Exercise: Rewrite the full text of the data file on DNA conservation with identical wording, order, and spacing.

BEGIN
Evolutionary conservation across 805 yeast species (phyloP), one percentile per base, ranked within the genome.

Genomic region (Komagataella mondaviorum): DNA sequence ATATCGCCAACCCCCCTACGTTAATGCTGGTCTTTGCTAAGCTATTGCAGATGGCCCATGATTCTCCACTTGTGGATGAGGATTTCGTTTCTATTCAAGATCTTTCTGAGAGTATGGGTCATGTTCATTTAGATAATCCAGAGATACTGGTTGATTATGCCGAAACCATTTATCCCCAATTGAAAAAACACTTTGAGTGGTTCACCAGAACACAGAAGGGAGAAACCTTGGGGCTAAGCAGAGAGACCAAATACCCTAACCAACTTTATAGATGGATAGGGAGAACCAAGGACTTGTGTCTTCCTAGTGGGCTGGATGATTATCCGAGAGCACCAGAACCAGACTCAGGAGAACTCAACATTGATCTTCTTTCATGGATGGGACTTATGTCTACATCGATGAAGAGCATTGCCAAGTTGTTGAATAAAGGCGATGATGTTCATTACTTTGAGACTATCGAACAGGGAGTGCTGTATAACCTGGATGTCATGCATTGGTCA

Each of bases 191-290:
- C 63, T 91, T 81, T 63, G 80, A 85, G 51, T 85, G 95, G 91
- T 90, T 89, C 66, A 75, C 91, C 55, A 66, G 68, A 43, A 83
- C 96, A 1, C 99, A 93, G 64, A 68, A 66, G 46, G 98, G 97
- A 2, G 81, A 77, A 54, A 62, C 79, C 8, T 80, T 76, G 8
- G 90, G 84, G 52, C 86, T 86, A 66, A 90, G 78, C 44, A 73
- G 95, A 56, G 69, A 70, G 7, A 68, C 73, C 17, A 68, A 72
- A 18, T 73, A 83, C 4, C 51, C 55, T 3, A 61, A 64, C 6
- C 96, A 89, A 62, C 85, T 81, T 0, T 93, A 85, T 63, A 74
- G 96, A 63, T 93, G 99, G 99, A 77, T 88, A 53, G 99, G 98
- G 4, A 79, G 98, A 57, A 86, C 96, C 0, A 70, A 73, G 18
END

Evolutionary conservation across 805 yeast species (phyloP), one percentile per base, ranked within the genome.

Genomic region (Komagataella mondaviorum): DNA sequence ATATCGCCAACCCCCCTACGTTAATGCTGGTCTTTGCTAAGCTATTGCAGATGGCCCATGATTCTCCACTTGTGGATGAGGATTTCGTTTCTATTCAAGATCTTTCTGAGAGTATGGGTCATGTTCATTTAGATAATCCAGAGATACTGGTTGATTATGCCGAAACCATTTATCCCCAATTGAAAAAACACTTTGAGTGGTTCACCAGAACACAGAAGGGAGAAACCTTGGGGCTAAGCAGAGAGACCAAATACCCTAACCAACTTTATAGATGGATAGGGAGAACCAAGGACTTGTGTCTTCCTAGTGGGCTGGATGATTATCCGAGAGCACCAGAACCAGACTCAGGAGAACTCAACATTGATCTTCTTTCATGGATGGGACTTATGTCTACATCGATGAAGAGCATTGCCAAGTTGTTGAATAAAGGCGATGATGTTCATTACTTTGAGACTATCGAACAGGGAGTGCTGTATAACCTGGATGTCATGCATTGGTCA

Each of bases 191-290:
- C 63, T 91, T 81, T 63, G 80, A 85, G 51, T 85, G 95, G 91
- T 90, T 89, C 66, A 75, C 91, C 55, A 66, G 68, A 43, A 83
- C 96, A 1, C 99, A 93, G 64, A 68, A 66, G 46, G 98, G 97
- A 2, G 81, A 77, A 54, A 62, C 79, C 8, T 80, T 76, G 8
- G 90, G 84, G 52, C 86, T 86, A 66, A 90, G 78, C 44, A 73
- G 95, A 56, G 69, A 70, G 7, A 68, C 73, C 17, A 68, A 72
- A 18, T 73, A 83, C 4, C 51, C 55, T 3, A 61, A 64, C 6
- C 96, A 89, A 62, C 85, T 81, T 0, T 93, A 85, T 63, A 74
- G 96, A 63, T 93, G 99, G 99, A 77, T 88, A 53, G 99, G 98
- G 4, A 79, G 98, A 57, A 86, C 96, C 0, A 70, A 73, G 18